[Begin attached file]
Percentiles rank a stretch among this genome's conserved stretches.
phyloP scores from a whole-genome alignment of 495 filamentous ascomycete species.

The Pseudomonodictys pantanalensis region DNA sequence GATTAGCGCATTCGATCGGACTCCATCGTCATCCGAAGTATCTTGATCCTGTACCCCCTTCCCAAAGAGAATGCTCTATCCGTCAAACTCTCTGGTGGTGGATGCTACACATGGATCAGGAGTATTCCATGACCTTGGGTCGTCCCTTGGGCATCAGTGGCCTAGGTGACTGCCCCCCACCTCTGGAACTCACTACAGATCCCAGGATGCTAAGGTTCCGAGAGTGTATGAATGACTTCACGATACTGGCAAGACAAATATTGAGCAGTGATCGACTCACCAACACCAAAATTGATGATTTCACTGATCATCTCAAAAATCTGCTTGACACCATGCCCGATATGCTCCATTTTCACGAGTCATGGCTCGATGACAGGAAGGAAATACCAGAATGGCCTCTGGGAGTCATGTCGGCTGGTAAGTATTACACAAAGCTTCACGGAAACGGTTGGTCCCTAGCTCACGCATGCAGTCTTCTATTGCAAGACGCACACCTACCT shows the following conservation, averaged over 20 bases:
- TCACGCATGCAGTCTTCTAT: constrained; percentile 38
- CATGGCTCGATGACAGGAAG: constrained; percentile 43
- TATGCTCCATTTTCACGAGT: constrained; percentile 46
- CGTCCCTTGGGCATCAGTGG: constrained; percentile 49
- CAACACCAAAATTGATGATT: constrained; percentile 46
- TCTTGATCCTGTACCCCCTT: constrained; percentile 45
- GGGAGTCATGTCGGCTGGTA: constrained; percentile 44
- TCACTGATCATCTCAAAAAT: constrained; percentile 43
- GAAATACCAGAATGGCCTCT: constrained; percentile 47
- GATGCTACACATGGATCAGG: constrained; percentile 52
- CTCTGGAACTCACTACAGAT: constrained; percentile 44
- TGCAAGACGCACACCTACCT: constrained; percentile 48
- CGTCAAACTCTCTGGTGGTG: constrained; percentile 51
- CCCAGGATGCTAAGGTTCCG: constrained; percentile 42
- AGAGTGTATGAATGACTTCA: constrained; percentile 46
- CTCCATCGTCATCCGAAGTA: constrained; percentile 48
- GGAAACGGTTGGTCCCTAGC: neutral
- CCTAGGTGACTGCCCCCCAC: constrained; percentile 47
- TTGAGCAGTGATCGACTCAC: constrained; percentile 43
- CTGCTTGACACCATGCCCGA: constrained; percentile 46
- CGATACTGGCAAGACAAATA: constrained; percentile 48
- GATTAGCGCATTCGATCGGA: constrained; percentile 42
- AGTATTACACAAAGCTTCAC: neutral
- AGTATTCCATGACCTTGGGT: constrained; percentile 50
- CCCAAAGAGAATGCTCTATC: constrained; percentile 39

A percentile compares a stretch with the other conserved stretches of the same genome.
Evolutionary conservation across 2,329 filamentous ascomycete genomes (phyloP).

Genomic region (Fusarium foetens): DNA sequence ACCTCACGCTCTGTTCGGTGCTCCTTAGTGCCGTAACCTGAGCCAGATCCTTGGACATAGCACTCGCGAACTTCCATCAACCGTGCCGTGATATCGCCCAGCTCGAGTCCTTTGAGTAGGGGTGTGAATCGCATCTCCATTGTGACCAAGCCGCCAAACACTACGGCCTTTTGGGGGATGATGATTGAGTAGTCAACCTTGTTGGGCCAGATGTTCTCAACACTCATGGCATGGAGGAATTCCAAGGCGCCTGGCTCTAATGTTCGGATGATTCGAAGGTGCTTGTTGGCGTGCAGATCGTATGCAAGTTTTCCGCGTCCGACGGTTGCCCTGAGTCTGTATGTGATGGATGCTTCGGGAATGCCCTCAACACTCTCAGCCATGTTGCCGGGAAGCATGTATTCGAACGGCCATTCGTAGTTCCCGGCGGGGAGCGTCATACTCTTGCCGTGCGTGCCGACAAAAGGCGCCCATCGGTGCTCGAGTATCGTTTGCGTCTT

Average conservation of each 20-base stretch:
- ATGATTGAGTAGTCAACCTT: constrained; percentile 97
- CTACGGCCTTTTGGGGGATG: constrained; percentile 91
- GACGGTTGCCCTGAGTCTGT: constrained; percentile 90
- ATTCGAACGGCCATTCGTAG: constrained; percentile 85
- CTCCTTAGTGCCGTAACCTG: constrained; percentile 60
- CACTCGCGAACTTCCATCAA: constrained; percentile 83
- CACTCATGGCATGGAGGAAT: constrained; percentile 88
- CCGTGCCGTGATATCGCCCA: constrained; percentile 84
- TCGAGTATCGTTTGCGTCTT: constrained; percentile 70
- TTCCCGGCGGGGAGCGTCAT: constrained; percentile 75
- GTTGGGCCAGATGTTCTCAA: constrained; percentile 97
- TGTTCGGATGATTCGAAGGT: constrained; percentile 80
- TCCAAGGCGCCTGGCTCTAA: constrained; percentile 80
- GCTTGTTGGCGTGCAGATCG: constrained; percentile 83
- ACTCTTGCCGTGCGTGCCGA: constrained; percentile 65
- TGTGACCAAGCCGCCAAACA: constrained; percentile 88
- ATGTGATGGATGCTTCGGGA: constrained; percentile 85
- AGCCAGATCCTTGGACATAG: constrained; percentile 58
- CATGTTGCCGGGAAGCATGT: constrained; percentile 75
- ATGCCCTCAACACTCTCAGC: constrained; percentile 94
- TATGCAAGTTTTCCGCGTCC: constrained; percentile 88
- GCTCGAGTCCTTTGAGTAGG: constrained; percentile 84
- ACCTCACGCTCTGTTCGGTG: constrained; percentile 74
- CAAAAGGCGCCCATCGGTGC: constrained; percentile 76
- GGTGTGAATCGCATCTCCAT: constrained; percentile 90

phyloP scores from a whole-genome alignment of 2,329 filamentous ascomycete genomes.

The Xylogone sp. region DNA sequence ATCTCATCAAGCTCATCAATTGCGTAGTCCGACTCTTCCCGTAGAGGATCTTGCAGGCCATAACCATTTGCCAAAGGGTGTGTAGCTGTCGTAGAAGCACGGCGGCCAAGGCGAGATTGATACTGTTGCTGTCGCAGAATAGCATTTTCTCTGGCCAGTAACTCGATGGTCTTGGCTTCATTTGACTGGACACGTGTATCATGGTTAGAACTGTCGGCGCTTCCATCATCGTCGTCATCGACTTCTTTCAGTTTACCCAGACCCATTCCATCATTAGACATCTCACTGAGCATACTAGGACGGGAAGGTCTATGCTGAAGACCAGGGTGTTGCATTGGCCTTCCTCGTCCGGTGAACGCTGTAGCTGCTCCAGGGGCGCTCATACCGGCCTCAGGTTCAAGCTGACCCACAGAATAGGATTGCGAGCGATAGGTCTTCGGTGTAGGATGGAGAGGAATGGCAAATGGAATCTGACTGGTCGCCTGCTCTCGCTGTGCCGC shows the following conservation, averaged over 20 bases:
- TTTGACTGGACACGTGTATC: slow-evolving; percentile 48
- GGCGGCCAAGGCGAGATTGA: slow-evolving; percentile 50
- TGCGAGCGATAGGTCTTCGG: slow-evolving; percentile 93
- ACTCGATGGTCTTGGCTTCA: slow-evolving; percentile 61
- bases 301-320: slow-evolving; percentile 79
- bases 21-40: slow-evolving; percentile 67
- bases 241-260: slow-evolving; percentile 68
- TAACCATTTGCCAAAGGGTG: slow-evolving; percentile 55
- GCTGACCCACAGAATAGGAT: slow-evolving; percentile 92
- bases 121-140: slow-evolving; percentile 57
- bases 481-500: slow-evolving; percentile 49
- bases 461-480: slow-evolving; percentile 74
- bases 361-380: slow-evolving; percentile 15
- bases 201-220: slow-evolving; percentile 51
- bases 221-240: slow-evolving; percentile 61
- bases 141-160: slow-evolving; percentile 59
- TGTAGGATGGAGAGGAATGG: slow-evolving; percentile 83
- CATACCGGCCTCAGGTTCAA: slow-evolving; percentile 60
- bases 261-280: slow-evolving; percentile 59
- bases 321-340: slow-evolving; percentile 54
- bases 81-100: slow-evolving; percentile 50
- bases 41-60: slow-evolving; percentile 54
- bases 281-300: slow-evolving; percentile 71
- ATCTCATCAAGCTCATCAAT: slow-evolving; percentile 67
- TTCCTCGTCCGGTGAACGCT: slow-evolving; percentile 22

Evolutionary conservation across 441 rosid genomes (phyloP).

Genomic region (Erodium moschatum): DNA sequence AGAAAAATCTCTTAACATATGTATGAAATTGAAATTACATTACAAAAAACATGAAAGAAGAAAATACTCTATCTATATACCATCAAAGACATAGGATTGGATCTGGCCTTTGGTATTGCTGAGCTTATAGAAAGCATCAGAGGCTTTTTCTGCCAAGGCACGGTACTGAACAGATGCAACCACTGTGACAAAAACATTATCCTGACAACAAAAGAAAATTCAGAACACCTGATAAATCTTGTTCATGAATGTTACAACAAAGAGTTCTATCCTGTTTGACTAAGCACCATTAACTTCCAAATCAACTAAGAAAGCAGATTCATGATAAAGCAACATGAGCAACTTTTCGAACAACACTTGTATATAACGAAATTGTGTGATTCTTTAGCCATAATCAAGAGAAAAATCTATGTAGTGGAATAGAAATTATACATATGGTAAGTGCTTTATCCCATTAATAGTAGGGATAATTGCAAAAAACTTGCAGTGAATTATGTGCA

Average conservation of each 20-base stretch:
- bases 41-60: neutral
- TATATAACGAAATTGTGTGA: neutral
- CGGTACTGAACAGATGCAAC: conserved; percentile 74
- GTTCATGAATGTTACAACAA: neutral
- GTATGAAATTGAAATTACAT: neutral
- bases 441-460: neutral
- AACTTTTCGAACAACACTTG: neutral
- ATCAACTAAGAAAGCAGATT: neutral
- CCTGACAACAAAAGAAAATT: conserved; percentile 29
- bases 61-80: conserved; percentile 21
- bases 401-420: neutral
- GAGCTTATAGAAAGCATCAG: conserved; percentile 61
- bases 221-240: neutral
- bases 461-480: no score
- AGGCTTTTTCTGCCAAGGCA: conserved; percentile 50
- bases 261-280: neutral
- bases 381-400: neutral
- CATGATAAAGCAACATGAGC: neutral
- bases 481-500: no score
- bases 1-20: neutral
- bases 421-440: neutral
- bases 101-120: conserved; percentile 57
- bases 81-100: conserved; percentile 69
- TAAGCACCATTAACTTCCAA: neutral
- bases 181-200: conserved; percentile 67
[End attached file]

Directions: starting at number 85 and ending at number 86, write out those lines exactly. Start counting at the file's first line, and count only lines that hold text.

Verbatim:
Evolutionary conservation across 441 rosid genomes (phyloP).

Genomic region (Erodium moschatum): DNA sequence AGAAAAATCTCTTAACATATGTATGAAATTGAAATTACATTACAAAAAACATGAAAGAAGAAAATACTCTATCTATATACCATCAAAGACATAGGATTGGATCTGGCCTTTGGTATTGCTGAGCTTATAGAAAGCATCAGAGGCTTTTTCTGCCAAGGCACGGTACTGAACAGATGCAACCACTGTGACAAAAACATTATCCTGACAACAAAAGAAAATTCAGAACACCTGATAAATCTTGTTCATGAATGTTACAACAAAGAGTTCTATCCTGTTTGACTAAGCACCATTAACTTCCAAATCAACTAAGAAAGCAGATTCATGATAAAGCAACATGAGCAACTTTTCGAACAACACTTGTATATAACGAAATTGTGTGATTCTTTAGCCATAATCAAGAGAAAAATCTATGTAGTGGAATAGAAATTATACATATGGTAAGTGCTTTATCCCATTAATAGTAGGGATAATTGCAAAAAACTTGCAGTGAATTATGTGCA